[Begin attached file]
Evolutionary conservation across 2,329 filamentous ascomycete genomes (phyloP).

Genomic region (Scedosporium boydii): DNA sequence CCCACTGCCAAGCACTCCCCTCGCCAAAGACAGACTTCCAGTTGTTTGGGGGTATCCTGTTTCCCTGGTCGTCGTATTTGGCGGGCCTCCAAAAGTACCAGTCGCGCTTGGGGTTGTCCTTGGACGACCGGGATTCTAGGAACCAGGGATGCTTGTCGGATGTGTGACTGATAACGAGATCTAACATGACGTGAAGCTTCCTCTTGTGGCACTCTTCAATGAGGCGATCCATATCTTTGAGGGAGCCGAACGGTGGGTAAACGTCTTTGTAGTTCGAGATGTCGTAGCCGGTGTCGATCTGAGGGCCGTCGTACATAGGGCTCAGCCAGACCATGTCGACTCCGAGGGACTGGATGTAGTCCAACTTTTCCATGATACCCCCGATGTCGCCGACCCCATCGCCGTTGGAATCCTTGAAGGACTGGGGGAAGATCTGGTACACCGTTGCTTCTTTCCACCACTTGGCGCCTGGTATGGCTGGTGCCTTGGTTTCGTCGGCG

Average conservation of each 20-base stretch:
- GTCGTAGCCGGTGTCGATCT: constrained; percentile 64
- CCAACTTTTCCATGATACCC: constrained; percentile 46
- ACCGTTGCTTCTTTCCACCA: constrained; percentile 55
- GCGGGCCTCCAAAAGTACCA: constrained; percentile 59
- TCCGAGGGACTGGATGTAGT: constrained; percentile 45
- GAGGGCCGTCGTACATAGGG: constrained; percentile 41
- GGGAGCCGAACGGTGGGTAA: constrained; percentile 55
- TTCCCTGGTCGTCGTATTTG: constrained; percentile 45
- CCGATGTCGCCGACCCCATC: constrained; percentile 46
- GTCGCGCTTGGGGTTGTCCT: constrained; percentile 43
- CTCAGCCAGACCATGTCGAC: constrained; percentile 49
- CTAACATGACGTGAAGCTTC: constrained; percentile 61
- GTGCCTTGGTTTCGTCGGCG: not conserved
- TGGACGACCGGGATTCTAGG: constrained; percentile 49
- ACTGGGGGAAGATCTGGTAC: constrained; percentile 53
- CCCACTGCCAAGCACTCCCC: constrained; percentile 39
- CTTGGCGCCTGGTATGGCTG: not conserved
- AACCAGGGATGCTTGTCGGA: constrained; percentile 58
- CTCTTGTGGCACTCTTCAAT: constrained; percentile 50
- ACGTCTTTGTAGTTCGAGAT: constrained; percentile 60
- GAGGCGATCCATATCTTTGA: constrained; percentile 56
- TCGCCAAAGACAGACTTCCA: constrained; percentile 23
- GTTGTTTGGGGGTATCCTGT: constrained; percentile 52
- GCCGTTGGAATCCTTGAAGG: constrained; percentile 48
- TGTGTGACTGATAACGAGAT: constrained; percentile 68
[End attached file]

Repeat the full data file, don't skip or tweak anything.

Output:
Evolutionary conservation across 2,329 filamentous ascomycete genomes (phyloP).

Genomic region (Scedosporium boydii): DNA sequence CCCACTGCCAAGCACTCCCCTCGCCAAAGACAGACTTCCAGTTGTTTGGGGGTATCCTGTTTCCCTGGTCGTCGTATTTGGCGGGCCTCCAAAAGTACCAGTCGCGCTTGGGGTTGTCCTTGGACGACCGGGATTCTAGGAACCAGGGATGCTTGTCGGATGTGTGACTGATAACGAGATCTAACATGACGTGAAGCTTCCTCTTGTGGCACTCTTCAATGAGGCGATCCATATCTTTGAGGGAGCCGAACGGTGGGTAAACGTCTTTGTAGTTCGAGATGTCGTAGCCGGTGTCGATCTGAGGGCCGTCGTACATAGGGCTCAGCCAGACCATGTCGACTCCGAGGGACTGGATGTAGTCCAACTTTTCCATGATACCCCCGATGTCGCCGACCCCATCGCCGTTGGAATCCTTGAAGGACTGGGGGAAGATCTGGTACACCGTTGCTTCTTTCCACCACTTGGCGCCTGGTATGGCTGGTGCCTTGGTTTCGTCGGCG

Average conservation of each 20-base stretch:
- GTCGTAGCCGGTGTCGATCT: constrained; percentile 64
- CCAACTTTTCCATGATACCC: constrained; percentile 46
- ACCGTTGCTTCTTTCCACCA: constrained; percentile 55
- GCGGGCCTCCAAAAGTACCA: constrained; percentile 59
- TCCGAGGGACTGGATGTAGT: constrained; percentile 45
- GAGGGCCGTCGTACATAGGG: constrained; percentile 41
- GGGAGCCGAACGGTGGGTAA: constrained; percentile 55
- TTCCCTGGTCGTCGTATTTG: constrained; percentile 45
- CCGATGTCGCCGACCCCATC: constrained; percentile 46
- GTCGCGCTTGGGGTTGTCCT: constrained; percentile 43
- CTCAGCCAGACCATGTCGAC: constrained; percentile 49
- CTAACATGACGTGAAGCTTC: constrained; percentile 61
- GTGCCTTGGTTTCGTCGGCG: not conserved
- TGGACGACCGGGATTCTAGG: constrained; percentile 49
- ACTGGGGGAAGATCTGGTAC: constrained; percentile 53
- CCCACTGCCAAGCACTCCCC: constrained; percentile 39
- CTTGGCGCCTGGTATGGCTG: not conserved
- AACCAGGGATGCTTGTCGGA: constrained; percentile 58
- CTCTTGTGGCACTCTTCAAT: constrained; percentile 50
- ACGTCTTTGTAGTTCGAGAT: constrained; percentile 60
- GAGGCGATCCATATCTTTGA: constrained; percentile 56
- TCGCCAAAGACAGACTTCCA: constrained; percentile 23
- GTTGTTTGGGGGTATCCTGT: constrained; percentile 52
- GCCGTTGGAATCCTTGAAGG: constrained; percentile 48
- TGTGTGACTGATAACGAGAT: constrained; percentile 68